Monthly Archives: April 2011

laurel heights completion

This project has wrapped up and the owners have moved in!  They’ve done such a great job with the interior decor so far, I love it!  It will make for really good portfolio shots – I went over recently and took a bunch of scouting shots.  Below are plans of how what we changed – mostly within the walls – partially infilling a lightwell, squaring off bay windows, opening up the main rooms and adding a new stair to the lower floor.  I have to admit at first I didn’t see keeping this railing, but I’m happy they wanted to keep it!  Looks like bones – in a cool way.  The hardwood floors are original, restained and refinished.  Below is a repurposed portion of the old garage door which we saved and used in the kitchen on a barn door track, hiding a closet.  Seen below, we raised the ceilings in the kitchen – as an angle – and in the Living Rm, gaining almost 2′ of space that was formerly empty space.

The rooms now open one to next with ceiling variations and few walls to define the spaces.

The angled ceiling is an unexpected feature in the room, also allowing for a window high in the wall to capture light.   The master bedroom and bathroom have built-in walnut cabinetry by Stephen Day Design.  (again, these are just scouting shots so better photos to come!).  Lastly – I love the art my client has over the fireplace mantle.  The story is that she carried it back with her from a trip to midwest – putting it in the overhead bin on the airplane! Looks great! OK – 99.9% done – they were still painting the back when I visited…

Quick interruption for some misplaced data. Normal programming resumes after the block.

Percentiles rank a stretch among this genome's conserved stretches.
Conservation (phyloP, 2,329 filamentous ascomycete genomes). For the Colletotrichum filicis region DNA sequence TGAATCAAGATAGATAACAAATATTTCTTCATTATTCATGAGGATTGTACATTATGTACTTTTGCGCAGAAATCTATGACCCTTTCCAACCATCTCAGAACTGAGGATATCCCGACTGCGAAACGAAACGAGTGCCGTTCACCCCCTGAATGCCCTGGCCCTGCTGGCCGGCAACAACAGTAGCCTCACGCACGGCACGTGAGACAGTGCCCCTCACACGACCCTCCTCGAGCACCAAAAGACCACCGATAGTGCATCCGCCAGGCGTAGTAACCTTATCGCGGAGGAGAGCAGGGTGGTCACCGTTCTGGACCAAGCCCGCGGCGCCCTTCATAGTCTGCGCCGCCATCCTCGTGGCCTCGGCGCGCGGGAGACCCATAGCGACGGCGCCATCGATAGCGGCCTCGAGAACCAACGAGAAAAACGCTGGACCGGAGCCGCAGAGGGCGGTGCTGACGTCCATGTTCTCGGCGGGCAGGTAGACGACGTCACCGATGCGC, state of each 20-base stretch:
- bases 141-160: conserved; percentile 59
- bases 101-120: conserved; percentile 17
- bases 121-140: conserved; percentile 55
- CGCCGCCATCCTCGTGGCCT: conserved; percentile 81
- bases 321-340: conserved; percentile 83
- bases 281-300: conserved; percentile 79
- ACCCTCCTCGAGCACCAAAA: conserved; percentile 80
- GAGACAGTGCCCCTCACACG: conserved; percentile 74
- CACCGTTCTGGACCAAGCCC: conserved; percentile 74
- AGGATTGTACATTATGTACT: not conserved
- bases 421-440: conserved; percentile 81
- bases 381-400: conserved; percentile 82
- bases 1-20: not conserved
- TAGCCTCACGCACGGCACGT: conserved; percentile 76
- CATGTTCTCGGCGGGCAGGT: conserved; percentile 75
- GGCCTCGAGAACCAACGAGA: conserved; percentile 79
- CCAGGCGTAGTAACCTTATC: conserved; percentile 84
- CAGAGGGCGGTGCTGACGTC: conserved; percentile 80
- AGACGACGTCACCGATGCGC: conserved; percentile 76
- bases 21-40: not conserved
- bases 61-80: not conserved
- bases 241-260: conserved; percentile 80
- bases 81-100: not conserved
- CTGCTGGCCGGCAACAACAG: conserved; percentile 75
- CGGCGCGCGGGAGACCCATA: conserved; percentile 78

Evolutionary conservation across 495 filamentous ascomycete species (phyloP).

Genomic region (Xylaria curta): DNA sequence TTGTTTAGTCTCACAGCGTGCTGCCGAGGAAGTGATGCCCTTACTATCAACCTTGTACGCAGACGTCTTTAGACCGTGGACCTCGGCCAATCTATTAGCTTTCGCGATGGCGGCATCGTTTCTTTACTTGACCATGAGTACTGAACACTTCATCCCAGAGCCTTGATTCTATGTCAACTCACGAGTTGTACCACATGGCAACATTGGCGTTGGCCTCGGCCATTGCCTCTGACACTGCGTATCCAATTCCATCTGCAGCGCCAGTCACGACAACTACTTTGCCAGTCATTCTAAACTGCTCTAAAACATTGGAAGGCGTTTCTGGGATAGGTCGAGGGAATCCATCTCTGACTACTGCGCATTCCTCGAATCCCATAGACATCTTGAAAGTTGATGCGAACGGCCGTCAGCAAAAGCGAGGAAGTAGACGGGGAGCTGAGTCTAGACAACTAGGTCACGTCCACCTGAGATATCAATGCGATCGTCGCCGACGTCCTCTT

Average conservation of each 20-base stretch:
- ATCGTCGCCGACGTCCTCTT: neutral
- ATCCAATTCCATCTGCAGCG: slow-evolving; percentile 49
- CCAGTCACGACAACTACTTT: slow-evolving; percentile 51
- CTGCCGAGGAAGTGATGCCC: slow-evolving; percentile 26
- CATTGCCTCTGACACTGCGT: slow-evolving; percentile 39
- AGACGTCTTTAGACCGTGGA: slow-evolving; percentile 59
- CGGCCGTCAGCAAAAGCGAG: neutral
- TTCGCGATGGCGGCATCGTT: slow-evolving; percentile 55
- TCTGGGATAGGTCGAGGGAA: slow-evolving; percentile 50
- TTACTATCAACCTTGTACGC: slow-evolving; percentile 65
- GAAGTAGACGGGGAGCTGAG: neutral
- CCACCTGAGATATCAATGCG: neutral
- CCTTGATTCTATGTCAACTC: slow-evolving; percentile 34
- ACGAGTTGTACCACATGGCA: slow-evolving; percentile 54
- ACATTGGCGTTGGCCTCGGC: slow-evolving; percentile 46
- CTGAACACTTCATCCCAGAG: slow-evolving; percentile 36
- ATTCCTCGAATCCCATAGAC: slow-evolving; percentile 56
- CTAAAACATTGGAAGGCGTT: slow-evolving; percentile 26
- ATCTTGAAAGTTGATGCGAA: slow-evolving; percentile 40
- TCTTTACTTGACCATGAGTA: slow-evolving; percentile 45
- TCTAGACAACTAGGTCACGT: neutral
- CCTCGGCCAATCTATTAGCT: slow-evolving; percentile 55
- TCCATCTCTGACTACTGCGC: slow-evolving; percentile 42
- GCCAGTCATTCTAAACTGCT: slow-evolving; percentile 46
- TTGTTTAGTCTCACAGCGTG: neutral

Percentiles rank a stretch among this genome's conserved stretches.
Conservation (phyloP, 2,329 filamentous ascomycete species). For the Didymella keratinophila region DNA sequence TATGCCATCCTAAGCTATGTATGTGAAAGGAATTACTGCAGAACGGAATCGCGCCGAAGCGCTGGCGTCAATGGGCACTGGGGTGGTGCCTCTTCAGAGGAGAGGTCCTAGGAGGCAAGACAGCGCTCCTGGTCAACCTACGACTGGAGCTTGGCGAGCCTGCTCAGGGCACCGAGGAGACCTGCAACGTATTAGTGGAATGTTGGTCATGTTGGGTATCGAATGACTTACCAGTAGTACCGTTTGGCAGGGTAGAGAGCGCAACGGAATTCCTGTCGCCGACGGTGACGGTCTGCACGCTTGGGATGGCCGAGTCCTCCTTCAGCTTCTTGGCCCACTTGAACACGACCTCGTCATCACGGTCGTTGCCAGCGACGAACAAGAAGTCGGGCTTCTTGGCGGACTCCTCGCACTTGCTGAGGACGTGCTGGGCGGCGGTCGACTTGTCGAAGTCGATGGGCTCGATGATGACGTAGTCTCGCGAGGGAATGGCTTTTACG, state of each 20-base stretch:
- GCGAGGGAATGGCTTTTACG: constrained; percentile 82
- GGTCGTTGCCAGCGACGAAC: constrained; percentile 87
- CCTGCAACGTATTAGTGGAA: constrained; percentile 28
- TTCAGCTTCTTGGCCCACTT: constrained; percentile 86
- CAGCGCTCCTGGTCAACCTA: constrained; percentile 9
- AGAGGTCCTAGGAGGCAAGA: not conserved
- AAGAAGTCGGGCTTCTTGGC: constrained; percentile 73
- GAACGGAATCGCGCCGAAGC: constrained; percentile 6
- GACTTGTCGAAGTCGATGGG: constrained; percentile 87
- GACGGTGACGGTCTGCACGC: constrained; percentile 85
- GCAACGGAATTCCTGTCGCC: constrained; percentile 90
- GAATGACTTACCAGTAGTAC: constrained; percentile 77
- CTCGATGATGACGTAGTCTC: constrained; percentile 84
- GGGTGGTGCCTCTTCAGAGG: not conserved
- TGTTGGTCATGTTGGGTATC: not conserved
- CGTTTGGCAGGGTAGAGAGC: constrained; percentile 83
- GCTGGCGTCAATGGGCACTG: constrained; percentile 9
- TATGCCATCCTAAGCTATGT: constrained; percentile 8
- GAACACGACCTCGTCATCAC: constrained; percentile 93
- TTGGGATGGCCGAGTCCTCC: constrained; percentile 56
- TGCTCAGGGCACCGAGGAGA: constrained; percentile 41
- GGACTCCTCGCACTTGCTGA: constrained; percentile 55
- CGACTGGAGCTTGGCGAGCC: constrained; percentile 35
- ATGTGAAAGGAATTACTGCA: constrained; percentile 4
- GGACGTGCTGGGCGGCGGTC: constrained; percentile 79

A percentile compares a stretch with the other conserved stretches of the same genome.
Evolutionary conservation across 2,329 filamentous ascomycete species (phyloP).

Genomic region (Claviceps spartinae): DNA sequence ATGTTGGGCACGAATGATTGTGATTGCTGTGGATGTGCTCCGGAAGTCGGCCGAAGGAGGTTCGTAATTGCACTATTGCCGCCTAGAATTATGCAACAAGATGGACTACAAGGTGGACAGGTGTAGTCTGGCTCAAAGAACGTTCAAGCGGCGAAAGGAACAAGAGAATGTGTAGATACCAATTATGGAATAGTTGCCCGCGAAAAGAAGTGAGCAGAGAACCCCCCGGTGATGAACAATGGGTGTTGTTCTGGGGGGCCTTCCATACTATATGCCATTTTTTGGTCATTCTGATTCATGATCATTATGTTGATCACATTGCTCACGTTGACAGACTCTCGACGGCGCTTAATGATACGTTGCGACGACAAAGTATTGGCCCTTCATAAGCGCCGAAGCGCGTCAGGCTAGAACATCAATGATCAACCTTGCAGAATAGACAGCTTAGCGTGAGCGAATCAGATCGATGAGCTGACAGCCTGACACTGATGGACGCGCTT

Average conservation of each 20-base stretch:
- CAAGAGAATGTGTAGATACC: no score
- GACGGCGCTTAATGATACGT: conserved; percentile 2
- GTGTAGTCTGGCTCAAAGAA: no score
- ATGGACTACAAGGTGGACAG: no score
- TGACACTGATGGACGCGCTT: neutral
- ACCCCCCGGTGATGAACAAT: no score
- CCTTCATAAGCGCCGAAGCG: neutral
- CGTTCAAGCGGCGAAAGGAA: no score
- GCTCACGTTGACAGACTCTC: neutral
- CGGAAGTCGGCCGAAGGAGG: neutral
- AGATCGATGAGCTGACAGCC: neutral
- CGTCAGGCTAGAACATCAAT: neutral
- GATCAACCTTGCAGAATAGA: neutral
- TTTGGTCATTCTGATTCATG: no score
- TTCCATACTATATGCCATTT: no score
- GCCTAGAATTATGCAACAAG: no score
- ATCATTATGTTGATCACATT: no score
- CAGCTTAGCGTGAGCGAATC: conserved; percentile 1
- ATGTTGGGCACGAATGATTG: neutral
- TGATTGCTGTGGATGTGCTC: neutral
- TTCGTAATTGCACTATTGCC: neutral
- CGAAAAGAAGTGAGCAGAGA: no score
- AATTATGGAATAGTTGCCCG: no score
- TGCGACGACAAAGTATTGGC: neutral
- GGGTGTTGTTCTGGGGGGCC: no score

Filed under Laurel Heights House

back yard cottage

From what we can tell, this back-yard structure has been here for about 100 years as seen on the above 1913 Sanborn Map.  These maps are pretty cool because the outlines of buildings were drawn, and you can see what it may have been originally if it changed.  ‘D’ for dwelling – we’re upgrading this 2-unit building.  The dwelling at the front of the lot is being remodeled by Feldman Architecture – I managed the project when I worked there and I get to see them both happen at once. The building touches the property lines on 3 sides…which is uncommon at the back yard, and not really allowed anymore for several code reasons I won’t go into… not enough room on the blog!  Look at the gorgeous T-111 siding in brown and small single-pane windows – one of which used to open into a shed!  You can see the outline of the shed that was removed but will be rebuilt as part of the front building.  Inside there was a jumble of spaces and odd soffits and such.  The refrigerator wasn’t invited into the kitchen with the rest of the appliances.  Upstairs the back windows look out onto a nice large tree and adjacent back yards.  Part of the code issue is that these windows can’t be enlarged – if they are, they’re not permitted to open due to fire prevention.  So we’re replacing all property line windows in the same configuration so they can be operable. 

Once the walls were opened up we could see the abuse this building has withstood:  evidence of charred framing indicates there was a fire at some point (which explains why such an old building has no olde detailing) and whatever wood wasn’t singed was chomped through by some hungry buggers as seen in the window sill above.  ALL to be replaced!   You can’t tell in the photo but the floor has a significant slope…which we’ll be correcting because the living spaces are being opened up to one big room.  On the left: with 10′ ceilings it seems such a waste to have a standard 6′-8″ door…seems so wimpy!  Then again it’s only a rental building so we’re not going all out here.  The attic….how great would it be to finish out this space!  But it would go far beyond the project budget here.  Wonder what’s in that box…..

more to come!

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Filed under back yard cottage